News for May 20, 2002
Edited by Jeff Jones
Stage 7 wrap up
Belgian time trial specialist Rik Verbrugghe won the Giro's seventh stage, the 159 kilometre "Circuito della Versilia" raced around Lido di Camaiore. Verbrugghe, who finished second in the prologue by the barest of margins, won comfortably in a solo breakaway after attacking the eight man break that he was in on the final climb and opening up a 1 minute lead by the end.
The Giro has still not yet returned to normal after the Garzelli 'non-negative' affair, and much of the talk today was still related to that.
Post stage comments
Rik Verbrugghe (Lotto-Adecco, 1st stage)
"I had studied the parcours, it was not really suited to the sprinters. I was ready to take my chance. In the break, we heard that we were well away. On the last climb, I sat in last wheel to watch the opposition. When Moreni attacked, I reacted immediately. I caught him and as I saw that he was caught a little unawares, I went for it alone."
"I took risks on the descent but I controlled them well. My biggest worry was at the bottom of the descent when I nearly fell due to a dog on the road."
"General classification? I do not think that it is finished for me. I am not too far down and there remain two individual time trials that will suit me."
Jens Heppner (Telekom, 1st GC)
"At 37 years old, it is fantastic to wear the pink jersey. This is the most beautiful trophy of my career. I worked a lot for the others. But, as we came to this Giro without Erik Zabel, we have more possibilities. Besides, the race is more open than before. Today was an ideal position for us. A breakaway in front, with a small lead. I hope to keep the pink jersey for two or three days. Maybe until the next mountain finish in Campitello Matese (Thursday)."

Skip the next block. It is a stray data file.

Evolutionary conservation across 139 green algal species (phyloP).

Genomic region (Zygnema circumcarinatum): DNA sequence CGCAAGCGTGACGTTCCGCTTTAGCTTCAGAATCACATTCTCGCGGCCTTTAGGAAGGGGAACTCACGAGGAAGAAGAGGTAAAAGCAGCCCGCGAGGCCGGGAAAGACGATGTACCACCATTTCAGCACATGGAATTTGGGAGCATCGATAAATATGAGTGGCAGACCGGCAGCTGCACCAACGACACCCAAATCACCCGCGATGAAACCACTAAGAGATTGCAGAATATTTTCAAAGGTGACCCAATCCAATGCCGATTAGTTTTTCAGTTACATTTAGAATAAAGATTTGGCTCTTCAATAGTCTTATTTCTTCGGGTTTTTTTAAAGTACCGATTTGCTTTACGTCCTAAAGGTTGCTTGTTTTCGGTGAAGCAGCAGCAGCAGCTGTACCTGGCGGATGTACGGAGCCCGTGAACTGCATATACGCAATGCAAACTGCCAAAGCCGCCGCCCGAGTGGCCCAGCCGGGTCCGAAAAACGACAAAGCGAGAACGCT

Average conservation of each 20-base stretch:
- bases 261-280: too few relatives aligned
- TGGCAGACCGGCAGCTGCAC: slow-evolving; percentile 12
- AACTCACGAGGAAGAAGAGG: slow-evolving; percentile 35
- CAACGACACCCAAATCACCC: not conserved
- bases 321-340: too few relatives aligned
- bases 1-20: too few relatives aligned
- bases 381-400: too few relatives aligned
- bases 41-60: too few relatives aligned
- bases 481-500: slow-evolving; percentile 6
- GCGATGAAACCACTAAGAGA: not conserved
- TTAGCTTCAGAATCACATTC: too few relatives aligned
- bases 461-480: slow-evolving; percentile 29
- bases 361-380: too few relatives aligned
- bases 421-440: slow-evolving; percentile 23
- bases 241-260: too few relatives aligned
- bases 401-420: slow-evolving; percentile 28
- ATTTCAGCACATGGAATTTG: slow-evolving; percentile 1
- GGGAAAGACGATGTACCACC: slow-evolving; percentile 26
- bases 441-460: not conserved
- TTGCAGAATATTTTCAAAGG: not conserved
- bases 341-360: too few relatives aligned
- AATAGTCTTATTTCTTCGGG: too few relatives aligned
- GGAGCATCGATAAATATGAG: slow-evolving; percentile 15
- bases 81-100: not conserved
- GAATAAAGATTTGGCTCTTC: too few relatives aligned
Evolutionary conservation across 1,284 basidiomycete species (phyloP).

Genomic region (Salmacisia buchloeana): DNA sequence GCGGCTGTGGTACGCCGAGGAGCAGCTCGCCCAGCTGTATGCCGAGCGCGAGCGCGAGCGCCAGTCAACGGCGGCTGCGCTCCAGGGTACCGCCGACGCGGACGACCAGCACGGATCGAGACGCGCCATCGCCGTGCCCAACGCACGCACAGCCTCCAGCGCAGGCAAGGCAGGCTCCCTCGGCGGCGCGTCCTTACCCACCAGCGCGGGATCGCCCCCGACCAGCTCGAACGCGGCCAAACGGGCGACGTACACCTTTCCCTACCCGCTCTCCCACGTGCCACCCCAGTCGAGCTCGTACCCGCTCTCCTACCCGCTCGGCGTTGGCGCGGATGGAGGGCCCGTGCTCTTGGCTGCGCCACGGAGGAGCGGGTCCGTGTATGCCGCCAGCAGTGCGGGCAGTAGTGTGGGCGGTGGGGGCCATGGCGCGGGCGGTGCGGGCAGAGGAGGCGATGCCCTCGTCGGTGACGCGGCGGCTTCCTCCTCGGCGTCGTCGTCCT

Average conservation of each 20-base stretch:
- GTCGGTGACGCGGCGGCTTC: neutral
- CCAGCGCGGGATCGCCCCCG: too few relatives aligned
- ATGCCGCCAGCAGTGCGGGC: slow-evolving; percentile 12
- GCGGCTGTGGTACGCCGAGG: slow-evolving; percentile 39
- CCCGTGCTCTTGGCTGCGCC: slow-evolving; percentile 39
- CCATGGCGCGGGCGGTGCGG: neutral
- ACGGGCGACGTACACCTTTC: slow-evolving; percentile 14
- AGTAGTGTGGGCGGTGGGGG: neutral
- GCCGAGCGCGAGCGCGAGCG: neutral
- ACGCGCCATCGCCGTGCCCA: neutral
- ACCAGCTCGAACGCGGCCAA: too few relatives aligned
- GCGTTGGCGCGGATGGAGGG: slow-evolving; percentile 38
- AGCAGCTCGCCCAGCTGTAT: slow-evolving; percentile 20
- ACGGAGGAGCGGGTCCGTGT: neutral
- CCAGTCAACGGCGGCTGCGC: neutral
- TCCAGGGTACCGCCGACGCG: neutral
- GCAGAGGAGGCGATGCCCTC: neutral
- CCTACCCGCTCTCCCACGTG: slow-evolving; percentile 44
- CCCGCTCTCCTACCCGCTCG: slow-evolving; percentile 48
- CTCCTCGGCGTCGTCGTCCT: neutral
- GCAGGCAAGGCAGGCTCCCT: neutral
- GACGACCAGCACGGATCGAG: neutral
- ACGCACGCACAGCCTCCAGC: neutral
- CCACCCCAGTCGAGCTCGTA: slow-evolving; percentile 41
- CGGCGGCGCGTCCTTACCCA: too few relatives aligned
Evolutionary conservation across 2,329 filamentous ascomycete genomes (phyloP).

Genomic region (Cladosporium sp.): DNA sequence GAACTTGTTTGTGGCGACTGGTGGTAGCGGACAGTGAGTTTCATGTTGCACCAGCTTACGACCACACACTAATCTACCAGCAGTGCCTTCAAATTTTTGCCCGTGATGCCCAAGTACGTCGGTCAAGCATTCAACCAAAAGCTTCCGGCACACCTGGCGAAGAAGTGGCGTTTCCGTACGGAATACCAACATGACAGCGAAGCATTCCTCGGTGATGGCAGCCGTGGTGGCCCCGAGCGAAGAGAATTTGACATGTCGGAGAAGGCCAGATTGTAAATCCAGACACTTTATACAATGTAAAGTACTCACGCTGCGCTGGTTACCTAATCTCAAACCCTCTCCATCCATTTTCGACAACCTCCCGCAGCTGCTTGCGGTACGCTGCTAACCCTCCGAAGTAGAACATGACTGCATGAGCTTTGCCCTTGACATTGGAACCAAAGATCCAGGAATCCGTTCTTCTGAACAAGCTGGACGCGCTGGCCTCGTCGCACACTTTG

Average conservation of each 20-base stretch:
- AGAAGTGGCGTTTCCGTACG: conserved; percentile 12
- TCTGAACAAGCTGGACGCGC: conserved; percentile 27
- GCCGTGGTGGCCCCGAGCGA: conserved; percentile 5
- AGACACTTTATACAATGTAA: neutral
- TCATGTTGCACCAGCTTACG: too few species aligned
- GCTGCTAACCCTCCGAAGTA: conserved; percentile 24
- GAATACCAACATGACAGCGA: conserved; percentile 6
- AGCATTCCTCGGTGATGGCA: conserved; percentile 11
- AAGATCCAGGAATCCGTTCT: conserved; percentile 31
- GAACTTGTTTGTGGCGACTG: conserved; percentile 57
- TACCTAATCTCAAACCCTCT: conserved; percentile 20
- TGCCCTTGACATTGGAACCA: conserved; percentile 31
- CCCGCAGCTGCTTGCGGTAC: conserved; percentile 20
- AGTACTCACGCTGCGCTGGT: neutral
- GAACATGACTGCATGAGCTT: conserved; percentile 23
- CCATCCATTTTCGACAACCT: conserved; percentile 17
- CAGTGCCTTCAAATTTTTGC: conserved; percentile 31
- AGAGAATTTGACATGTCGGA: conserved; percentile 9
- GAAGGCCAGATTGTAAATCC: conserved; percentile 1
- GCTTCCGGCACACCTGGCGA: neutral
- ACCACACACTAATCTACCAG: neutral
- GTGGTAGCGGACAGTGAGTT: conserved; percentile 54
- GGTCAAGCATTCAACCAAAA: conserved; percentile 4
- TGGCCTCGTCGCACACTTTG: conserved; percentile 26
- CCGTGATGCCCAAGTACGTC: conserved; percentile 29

Mapei-Quick Step suffered another blow today when one of their strongest riders, Paolo Bettini, was forced to abandon the Giro. He has a tear in his left calf, and was having trouble even putting his foot on the ground. "At the end of the stage I was even having difficulties walking," he said.
"I really am very sorry not being able to be with the team in such a difficult moment. I would have preferred to stay for the morale of my teammates," he added.
The head of the Mapei group, Giorgio Squinzi, today paid a visit to the team's hotel in Lido di Camaiore in the wake of the Garzelli affair. Always an outspoken opponent of doping, Squinzi is supporting his rider while he and the team wait for results of the counter analysis, expected by Tuesday or Wednesday.
"We believe in his good faith," said Dottore Squinzi. "We do not accept that his name is put on the same level as that of others with completely different cases."
The Mapei team asked for drug tests to be performed all of its riders in the Giro by the UCI, and these have been carried out. The results of these tests will show whether Garzelli alone had probenecid in his body, or if the whole team did. If this is the case, the next question is how did it get there.
The Mapei team has won over 600 races since its debut in 1993, and is the number one ranked team on the UCI rankings. It has never won the Tour de France or Milan-San Remo, but has won nearly every other major race on the calendar.
Leblanc says Garzelli should be out of the race
The director of the Tour de France, Jean-Marie Leblanc has criticised Stefano Garzelli and the Mapei team for not pulling out of the Giro after a 'non-negative' drug test. According to Tour de France rules, a rider would be expelled if his first test result is non-negative, and not wait for the results of the counter-analysis. These rules were adopted by the Tour de France after 1998, but the Giro has not followed suit, despite the code of ethics drawn up last year after the San Remo raids.